Clarke Karcher Diversey

Leading By Example at University of Washington

By Corinne Zudonyi, Editor
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In an industry that resists change, Gene Woodard is the exception to the rule. Currently the director of building services at the University of Washington (UW) in Seattle, Woodard is always willing to implement change that will improve the safety of the 300 employees he oversees and better the cleaning processes of roughly 11 million square feet of cleanable space.

"I look forward more than I look back," says Woodard. "We are looking at more ways to increase efficiency and improve processes."

With Woodard at the helm, the building services department has undergone ongoing, positive change over the last 26 years. And to his credit, those changes are often well ahead of the industry innovation curve.

"Gene is a person who isn't afraid to strategize and dream about the future of our industry," says Beth Risinger, CEO and executive director of IEHA. "When he comes up with ideas or programs that will improve processes, he makes them happen."

Early Innovator

Woodard was put to the test when he began at UW in 1985 and was faced with cleaning expectations out of proportion with the budget he inherited. He was forced to rethink and re-examine departmental procedures and processes.

As a former director of environmental services for a large hospital, Woodard used what he had learned from managing the 24-hour facility and incorporated many of his hospital strategies into the university day-to-day.

"We cleaned the hospital during the day and saw both financial and energy savings," he says. "Day cleaning also addressed cleaning quality and productivity concerns."

Those successes were exactly what Woodard was looking for at the university. Even though the concept of day cleaning in educational settings was rare in 1985, he was willing to give it a try if he thought it would pay dividends for UW.

Within six months of arriving on campus, Woodard had eliminated the graveyard shift and began transitioning to day cleaning. His risk-taking paid off. The new cleaning schedule addressed budget concerns, cleaning quality and productivity issues plaguing the department.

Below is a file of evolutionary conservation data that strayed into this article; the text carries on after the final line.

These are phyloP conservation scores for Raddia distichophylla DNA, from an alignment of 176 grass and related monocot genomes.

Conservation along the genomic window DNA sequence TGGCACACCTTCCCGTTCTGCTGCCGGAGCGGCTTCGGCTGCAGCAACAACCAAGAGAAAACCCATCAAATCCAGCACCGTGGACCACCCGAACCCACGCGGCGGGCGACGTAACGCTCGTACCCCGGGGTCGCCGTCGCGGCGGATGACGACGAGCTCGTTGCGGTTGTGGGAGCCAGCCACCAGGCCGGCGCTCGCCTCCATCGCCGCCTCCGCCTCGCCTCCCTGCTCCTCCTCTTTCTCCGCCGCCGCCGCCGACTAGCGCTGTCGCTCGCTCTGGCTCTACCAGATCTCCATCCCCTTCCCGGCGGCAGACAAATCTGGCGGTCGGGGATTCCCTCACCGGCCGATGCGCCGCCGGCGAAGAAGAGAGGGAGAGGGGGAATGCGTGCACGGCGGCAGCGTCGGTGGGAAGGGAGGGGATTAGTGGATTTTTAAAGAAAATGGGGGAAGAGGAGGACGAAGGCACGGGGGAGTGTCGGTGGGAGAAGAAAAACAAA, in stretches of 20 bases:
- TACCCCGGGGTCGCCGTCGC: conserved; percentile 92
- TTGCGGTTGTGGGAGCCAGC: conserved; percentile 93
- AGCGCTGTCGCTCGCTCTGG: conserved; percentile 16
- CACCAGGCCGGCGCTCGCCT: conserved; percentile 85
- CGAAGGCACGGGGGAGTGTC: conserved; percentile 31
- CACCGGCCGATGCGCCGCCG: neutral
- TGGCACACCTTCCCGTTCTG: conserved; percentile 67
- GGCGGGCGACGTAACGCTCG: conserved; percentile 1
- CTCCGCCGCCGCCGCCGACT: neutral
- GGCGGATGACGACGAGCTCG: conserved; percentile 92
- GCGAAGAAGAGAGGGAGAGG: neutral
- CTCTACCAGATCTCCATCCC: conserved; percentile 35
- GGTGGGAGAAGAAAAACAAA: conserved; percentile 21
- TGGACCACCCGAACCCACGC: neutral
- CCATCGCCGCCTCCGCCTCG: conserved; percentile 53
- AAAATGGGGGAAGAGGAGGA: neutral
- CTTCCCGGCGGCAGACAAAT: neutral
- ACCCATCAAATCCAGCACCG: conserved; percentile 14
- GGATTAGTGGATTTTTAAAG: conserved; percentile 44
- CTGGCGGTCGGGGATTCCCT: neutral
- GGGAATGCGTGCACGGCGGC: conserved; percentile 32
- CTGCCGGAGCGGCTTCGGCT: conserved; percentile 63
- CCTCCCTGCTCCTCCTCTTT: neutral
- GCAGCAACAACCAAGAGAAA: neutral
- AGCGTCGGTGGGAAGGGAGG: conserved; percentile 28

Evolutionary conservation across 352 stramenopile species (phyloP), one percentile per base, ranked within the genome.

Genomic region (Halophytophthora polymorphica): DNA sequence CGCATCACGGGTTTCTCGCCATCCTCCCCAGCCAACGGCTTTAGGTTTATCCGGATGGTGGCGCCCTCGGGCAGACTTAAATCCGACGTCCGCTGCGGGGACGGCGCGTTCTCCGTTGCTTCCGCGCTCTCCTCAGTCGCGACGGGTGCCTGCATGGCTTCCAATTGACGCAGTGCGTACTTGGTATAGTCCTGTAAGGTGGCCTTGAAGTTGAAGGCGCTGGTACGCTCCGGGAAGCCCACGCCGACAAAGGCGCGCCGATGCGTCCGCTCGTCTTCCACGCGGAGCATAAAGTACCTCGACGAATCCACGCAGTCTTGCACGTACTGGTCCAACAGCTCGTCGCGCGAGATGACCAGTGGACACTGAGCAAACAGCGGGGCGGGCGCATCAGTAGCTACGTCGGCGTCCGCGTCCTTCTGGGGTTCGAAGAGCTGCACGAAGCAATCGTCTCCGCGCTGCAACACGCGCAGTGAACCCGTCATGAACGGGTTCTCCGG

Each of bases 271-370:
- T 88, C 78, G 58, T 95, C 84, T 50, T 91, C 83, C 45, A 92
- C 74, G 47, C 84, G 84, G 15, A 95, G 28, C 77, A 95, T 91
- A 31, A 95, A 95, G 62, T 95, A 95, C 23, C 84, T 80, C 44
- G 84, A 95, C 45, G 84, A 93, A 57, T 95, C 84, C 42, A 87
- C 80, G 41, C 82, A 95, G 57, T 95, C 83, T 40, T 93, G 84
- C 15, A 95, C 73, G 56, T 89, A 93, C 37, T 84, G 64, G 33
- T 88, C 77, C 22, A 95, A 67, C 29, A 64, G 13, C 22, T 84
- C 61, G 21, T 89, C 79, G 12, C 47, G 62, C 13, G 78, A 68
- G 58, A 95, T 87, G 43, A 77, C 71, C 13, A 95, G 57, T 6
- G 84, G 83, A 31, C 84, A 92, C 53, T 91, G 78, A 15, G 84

"Day cleaning has helped position us in a way where we could overcome the significant budget cuts we have endured," says Woodard.

With budgets under control, Woodard next concentrated on looking out for the welfare of his employees. He began assessing personal safety concerns and took a close look at cleaning products and processes.

"Twenty years ago, our whole focus was to improve the safety of our staff and we realized we were using some pretty harsh cleaning products," says Woodard. "We thought that if there were ways to safeguard our employees' health and not expose them to these harsh chemicals, we should do it."

Identifying these safer products is easier today, thanks to third-party certifications and green product innovation. But to achieve his goals in the early 1990s, Woodard sought help from the resident industrial hygienist and other experts at the university in identifying replacement products that were safer for workers. Together, they outlined alternative options to harsh chemicals and streamlined processes in order to reduce employee hazards.